Marks Daily Apple
Serving up health and fitness insights (daily, of course) with a side of irreverence.
9 Aug

Is Intermittent Fasting Healthy?

If only I weren't so skinny!

One thing is certain in the field of health: what is common wisdom today can easily become “misapplied science” tomorrow. What’s “in” this year may be “out” next year. Often it’s hard to arrive at the right answer.

For example: Oily fish is good for you because the Omega-3’s are so healthy, but oily fish is bad because it can be contaminated with heavy metals, but oily fish is good because recent tests prove it’s not actually very contaminated, but oily fish is bad because the fishing industry paid for those tests…you get my point.

The Fats vs. Carbs argument is another. So when a reader recently asked about regular fasting as a means of maintaining good health, I had to re-evaluate my point of view slightly. What I found surprised me and convinced me to add a new twist to my ongoing health-and-anti-aging regimen. It’s called Intermittent Fasting – or IF.

Twenty years ago, as I was first forming my Primal Health point-of-view (based on a model of how humans evolved), I found it very easy to embrace the concept of “grazing” that seemed to represent the collective conscious of the weight-loss-and-health movement at the time. After all, eating several small meals a day – grazing to maintain even blood sugar and to avoid having your body go into starvation mode and start hoarding gobs of fat – seemed to fit my picture of early humans roaming the plains of Africa foraging for roots, shoots, nuts, berries, grubs and the occasional road-kill leftover from a hyena feast. The explanation that we in the weight-loss business gave the public was that by maintaining this steady supply of protein, fats and carbs throughout the day we would never experience a wild swing in blood sugar due to rapid rises and falls in insulin, therefore we would be less inclined to store fat and more inclined to burn off our existing fat stores. Heaven help us if we skipped breakfast, overate or starved ourselves periodically. That would surely wreak havoc on the delicate hormonal systems keeping us in homeostatic balance.

Well, maybe not.

The truth is, many people have succeeded in losing weight and keeping most of it off using this simple grazing method, which consists of eating 5 or 6 small meals or snacks spread evenly throughout the day, with no single meal exceeding 600 calories and where each meal or snack contains a little protein. This grazing method is the ultimate in portion control: take the 2400 (or more) calories you might otherwise scarf down in 2 meals and simply spread them evenly throughout the day. I think it’s reasonable to project that many more have avoided or postponed getting type 2 diabetes using the same method.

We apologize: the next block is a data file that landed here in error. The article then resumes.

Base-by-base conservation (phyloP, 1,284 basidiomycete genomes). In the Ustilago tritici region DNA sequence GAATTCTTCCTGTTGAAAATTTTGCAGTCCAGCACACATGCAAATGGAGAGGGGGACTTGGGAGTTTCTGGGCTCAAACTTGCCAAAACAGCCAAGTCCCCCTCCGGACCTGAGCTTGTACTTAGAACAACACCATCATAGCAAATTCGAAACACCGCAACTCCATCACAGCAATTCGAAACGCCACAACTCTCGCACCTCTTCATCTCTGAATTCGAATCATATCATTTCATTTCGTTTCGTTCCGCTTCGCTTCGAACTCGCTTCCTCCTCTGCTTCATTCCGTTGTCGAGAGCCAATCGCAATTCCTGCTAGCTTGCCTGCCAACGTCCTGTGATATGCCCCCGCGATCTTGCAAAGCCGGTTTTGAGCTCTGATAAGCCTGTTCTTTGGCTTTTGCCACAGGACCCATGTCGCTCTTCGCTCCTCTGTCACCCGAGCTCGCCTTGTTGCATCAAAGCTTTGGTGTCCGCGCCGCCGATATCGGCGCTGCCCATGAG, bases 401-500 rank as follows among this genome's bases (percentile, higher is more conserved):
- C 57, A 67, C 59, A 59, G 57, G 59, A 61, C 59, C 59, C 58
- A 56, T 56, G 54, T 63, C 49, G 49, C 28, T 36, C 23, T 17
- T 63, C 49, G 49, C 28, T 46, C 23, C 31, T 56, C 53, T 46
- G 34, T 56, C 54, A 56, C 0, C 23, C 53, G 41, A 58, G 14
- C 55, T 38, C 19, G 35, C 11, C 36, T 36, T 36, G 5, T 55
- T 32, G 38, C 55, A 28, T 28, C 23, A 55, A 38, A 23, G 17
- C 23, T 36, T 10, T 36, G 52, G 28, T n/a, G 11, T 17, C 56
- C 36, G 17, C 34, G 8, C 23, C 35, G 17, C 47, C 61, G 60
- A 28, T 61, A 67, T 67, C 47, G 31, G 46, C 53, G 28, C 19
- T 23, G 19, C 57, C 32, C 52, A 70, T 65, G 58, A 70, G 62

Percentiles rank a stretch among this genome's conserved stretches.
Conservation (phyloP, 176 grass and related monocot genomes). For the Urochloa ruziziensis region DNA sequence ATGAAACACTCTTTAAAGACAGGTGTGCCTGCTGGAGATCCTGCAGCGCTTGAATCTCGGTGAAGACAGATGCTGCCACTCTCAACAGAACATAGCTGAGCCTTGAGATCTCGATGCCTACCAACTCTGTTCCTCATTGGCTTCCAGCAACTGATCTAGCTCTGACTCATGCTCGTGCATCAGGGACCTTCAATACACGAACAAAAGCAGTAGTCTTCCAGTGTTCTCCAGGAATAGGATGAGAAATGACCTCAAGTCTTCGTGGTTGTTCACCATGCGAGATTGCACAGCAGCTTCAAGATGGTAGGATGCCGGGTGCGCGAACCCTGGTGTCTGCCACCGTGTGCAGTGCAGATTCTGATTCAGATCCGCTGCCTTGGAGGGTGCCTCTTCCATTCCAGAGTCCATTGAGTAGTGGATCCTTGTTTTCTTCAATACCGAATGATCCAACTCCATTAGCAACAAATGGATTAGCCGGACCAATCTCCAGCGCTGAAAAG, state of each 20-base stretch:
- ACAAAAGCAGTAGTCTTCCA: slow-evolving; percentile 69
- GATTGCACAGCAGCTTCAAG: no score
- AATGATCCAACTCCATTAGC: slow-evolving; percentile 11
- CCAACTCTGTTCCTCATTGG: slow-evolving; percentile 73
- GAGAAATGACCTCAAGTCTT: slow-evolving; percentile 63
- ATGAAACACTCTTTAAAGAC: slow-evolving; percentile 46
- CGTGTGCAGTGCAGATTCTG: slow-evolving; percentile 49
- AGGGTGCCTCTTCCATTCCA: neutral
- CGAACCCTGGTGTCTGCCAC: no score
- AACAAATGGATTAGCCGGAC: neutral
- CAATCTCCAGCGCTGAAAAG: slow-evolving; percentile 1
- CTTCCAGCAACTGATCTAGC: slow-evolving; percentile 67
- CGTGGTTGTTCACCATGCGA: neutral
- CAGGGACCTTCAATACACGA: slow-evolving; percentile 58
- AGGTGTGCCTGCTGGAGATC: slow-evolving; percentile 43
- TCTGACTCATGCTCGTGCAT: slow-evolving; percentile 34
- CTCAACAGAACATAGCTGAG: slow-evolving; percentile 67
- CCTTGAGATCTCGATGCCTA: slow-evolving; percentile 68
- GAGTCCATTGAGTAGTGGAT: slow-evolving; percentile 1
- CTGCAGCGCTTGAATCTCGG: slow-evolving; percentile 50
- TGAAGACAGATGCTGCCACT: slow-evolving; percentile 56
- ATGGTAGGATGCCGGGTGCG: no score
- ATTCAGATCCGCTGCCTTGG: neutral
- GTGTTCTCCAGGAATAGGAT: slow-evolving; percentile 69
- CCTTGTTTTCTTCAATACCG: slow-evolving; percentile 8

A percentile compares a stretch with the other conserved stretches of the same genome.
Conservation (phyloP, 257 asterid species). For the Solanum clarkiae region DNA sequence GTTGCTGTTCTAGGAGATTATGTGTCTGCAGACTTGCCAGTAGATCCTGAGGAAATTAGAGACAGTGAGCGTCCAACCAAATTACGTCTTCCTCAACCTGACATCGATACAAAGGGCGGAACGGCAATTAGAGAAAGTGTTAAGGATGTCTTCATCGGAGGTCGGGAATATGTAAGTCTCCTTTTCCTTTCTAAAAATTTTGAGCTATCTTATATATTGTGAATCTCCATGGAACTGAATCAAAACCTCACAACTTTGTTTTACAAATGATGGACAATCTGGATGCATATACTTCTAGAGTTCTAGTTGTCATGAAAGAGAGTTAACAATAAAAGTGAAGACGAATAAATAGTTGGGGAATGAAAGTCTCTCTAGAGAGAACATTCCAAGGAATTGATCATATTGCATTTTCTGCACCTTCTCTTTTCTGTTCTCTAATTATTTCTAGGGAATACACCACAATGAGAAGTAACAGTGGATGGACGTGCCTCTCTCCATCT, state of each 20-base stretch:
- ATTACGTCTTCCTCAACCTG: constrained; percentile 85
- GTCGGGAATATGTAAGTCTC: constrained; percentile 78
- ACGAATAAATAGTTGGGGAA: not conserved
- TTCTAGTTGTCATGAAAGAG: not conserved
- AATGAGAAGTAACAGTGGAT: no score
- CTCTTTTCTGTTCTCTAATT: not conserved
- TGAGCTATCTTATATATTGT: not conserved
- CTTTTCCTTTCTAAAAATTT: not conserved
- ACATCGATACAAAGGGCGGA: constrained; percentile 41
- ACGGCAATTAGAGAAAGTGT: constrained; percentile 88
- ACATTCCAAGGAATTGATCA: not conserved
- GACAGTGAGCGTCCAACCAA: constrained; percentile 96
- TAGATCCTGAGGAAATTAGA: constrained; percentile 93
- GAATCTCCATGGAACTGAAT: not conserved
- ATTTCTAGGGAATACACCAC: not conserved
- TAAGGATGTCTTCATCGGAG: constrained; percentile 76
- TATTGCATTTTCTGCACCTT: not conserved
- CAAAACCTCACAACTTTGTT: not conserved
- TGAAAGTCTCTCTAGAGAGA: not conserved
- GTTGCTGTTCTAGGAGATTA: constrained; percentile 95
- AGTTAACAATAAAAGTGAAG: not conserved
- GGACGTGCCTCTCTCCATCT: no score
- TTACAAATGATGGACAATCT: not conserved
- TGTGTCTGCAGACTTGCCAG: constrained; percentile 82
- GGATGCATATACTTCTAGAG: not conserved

But like many behaviors in the fitness and health world, there comes a point where the benefits decrease and we find ourselves on the dreaded plateau.

The first thing most people will tell you about their attempts at grazing is, while it usually works well if you are diligent, it’s pretty difficult to stick with, since you need to be near a source of quality food every few hours. If you work at home most days as I do, it’s not a problem, but it can make life difficult if you work in an office setting or happen to be a road warrior.

The next common issue is that after a few months of progress, you arrive at a frustrating point where the weight stops coming off, the initial high energy levels decline or you stop building muscle. That makes sense from an evolutionary perspective, since the body is so well-tuned to adapt to any situation – including a perfectly even flow of nutrients. In this case, the body’s reaction to this steady supply of nutrition is to actually decrease insulin sensitivity. It “knows” there will always be food, so it “down-regulates” insulin receptors, and probably down-regulates other metabolic systems as well.

In my Primal Health articles here at MDA, I am always looking at ways we can harness our DNA blueprint to maximize health. I like to see how we can shake things up a little and trick the body into burning more fuel, creating more lean muscle, repairing cell damage and staying injury- and illness-free. So when my 79-year-old buddy Sid at the gym started raving about his weekly 24-hour fast over a year ago, and my friend Art started writing about his own fasting experiences, I decided to look into it further.